Easterly also alleged breach of warranty against MCP. In order for the breach of warranty to apply, there must be a sale of goods by a merchant who deals in goods of the kind. Goods means all things (including specially manufactured goods) which are moveable at the time of identification under the contract for sale. This does not include money which is used for the purchase price. TEX.BUS. & COM. CODE ANN. §§ 2.105, 2.314 (Vernon 1968).

We recognize that Providence Hospital v. Truly, 611 S.W.2d 127, 130 (Tex.Civ.App. —Waco 1980, writ dism'd w.o.j.) holds that a hospital can be held liable for breach of warranty. Specifically, that court held that Texas Business and Commerce Code (UCC) sections 2.315 and 2.316 impose an implied warranty of fitness of goods sold for a particular purpose, unless the warranty is "excluded or modified under the next section," pertaining to the furnishing of human blood, blood plasma, or other human tissue or organs from a blood bank or reservoir of such other tissues or organs.

Despite the holding in Providence, Texas follows the majority rule that the essence of the hospital stay is the furnishing of the institution's healing services. These services necessarily require certain goods or products, and these goods are usually incidental to the primary purpose of the hospital's function which is to heal. Potts v. W.Q. Richards Memorial Hosp., 558 S.W.2d 939, 946 (Tex.Civ.App.—Amarillo 1977, no writ); Goelz v. Wadley Research Inst. & Blood Bank, 350 S.W.2d 573, 577 (Tex.Civ.App.—Dallas 1961, writ ref'd n.r.e.). See Perlmutter v. Beth David Hosp., 308 N.Y. 100, 123 N.E.2d 792, 793-94 (1954). See Annotation, Liability For Injury or Death from Blood Transfusion. 45 A.L.R.3d 1364, 1383-85 (1972). In Nevauex, the court held that the hospital was not a merchant under the UCC, even though it gave radiation treatments using cobalt. Since the hospital was not a merchant, it could not be liable for a breach of implied warranty. Nevauex, 656 S.W.2d at 926. Nothing in the record supports the argument that MCP was a merchant as defined in the Texas Business and Commerce Code. TEX.BUS. & COM.CODE ANN. § 2.104 (Vernon 1965).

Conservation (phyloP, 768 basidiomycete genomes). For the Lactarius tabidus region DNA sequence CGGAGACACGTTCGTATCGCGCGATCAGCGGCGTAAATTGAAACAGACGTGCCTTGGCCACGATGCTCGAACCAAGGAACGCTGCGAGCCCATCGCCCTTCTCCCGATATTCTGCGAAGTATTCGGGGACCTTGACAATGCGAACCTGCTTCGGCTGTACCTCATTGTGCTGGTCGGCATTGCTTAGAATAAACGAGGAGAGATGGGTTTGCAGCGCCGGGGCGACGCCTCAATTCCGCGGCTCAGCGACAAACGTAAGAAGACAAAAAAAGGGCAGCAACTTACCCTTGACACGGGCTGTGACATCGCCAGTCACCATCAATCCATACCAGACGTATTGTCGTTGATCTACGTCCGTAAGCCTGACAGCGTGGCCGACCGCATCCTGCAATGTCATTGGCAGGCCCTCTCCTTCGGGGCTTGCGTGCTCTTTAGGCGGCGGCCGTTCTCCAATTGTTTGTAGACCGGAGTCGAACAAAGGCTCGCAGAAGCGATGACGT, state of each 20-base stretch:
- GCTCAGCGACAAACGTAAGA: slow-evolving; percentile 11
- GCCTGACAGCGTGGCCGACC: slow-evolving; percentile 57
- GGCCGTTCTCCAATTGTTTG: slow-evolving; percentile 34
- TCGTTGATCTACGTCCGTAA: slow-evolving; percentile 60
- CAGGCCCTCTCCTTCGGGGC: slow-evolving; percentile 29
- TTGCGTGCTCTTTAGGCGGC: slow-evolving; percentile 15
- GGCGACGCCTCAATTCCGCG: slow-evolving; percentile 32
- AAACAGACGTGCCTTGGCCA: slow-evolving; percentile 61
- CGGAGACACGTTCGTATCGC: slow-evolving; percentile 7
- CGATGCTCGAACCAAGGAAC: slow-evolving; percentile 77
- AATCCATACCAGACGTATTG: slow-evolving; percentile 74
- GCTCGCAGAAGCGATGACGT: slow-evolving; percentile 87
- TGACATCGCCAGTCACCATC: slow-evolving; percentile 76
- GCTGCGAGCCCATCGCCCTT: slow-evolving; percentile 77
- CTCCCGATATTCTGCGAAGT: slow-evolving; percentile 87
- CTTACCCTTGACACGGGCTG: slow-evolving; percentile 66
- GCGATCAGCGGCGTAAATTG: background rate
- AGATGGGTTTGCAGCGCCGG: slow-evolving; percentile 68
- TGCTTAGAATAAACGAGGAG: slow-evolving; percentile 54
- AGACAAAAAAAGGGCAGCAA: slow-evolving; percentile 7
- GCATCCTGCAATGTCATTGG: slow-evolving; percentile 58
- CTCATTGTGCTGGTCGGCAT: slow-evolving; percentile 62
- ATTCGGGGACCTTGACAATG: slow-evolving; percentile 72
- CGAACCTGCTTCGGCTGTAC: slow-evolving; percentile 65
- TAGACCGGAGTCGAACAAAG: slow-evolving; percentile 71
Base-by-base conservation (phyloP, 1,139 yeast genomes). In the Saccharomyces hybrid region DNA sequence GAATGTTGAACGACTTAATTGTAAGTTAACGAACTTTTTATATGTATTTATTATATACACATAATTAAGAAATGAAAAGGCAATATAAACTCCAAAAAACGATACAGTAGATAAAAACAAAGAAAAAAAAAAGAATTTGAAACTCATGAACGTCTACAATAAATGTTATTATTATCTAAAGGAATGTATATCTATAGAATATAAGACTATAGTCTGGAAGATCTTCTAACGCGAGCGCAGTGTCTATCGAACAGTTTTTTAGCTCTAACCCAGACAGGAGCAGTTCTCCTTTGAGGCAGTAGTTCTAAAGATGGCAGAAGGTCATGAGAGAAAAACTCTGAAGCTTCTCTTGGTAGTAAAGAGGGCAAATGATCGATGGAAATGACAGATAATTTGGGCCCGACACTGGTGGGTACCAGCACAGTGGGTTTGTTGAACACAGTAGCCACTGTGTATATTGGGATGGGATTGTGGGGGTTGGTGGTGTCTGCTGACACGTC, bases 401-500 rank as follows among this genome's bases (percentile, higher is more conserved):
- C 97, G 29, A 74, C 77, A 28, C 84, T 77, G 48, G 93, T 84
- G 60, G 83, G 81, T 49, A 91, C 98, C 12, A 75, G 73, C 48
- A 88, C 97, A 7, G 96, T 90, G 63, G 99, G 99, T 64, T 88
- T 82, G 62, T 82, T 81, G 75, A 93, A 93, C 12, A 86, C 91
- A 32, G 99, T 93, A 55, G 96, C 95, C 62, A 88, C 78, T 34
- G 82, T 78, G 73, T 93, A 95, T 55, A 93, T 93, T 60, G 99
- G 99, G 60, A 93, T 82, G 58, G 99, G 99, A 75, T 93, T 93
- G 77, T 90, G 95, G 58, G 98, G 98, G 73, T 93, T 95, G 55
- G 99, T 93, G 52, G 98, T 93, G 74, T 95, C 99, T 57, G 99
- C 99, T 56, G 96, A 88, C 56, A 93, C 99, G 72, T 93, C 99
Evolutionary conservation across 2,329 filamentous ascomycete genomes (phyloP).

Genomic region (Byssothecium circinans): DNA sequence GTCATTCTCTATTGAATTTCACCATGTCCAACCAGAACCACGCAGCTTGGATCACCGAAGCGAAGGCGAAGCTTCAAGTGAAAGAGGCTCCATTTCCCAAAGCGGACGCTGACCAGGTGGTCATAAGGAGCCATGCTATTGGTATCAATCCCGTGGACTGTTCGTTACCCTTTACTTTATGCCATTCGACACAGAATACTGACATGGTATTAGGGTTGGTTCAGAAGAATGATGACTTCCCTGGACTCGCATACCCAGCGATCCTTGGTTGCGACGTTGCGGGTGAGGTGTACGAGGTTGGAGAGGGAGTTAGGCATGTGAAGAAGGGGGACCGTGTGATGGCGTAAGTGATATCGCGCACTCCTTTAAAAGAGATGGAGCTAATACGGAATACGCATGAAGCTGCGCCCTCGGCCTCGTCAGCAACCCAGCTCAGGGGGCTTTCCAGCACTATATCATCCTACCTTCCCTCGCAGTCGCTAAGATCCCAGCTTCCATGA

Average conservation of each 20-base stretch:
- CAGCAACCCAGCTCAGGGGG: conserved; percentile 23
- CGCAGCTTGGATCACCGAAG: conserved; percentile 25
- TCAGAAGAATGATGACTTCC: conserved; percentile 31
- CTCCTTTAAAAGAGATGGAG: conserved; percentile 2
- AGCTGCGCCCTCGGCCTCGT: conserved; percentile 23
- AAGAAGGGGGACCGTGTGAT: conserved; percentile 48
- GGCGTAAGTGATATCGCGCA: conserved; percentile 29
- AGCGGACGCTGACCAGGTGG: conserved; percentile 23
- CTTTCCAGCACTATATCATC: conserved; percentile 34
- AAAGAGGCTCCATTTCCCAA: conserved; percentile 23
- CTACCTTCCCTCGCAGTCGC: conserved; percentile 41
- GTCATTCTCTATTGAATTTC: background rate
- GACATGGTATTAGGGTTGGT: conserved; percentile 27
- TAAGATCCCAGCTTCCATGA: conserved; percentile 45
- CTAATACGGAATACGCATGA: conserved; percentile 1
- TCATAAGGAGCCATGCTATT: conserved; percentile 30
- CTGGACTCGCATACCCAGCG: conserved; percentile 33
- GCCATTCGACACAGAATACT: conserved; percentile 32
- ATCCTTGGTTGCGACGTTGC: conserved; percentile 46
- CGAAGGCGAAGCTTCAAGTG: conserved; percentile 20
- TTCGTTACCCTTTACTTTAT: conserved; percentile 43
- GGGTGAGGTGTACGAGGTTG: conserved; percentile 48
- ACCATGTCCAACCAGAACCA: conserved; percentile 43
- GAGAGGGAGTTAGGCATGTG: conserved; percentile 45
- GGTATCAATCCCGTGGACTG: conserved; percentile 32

We agree that the fundamental purpose of hospitals is to heal. As a general proposition, hospitals are providers of services, not merchants selling goods. Absent a specific showing of the sale of a good not intimately related to the medical service provided, summary judgment was proper on the Easterly's breach of warranty cause of action.

C. Deceptive Trade Practices

Easterly's last theory of liability is based on MCP's breach of warranty, unconscionable conduct and misrepresentation under the Texas Deceptive Trade Practices—Consumer Protection Act (DTPA). TEX.BUS. & COM.CODE ANN. §§ 17.41-17.63 (Vernon 1987).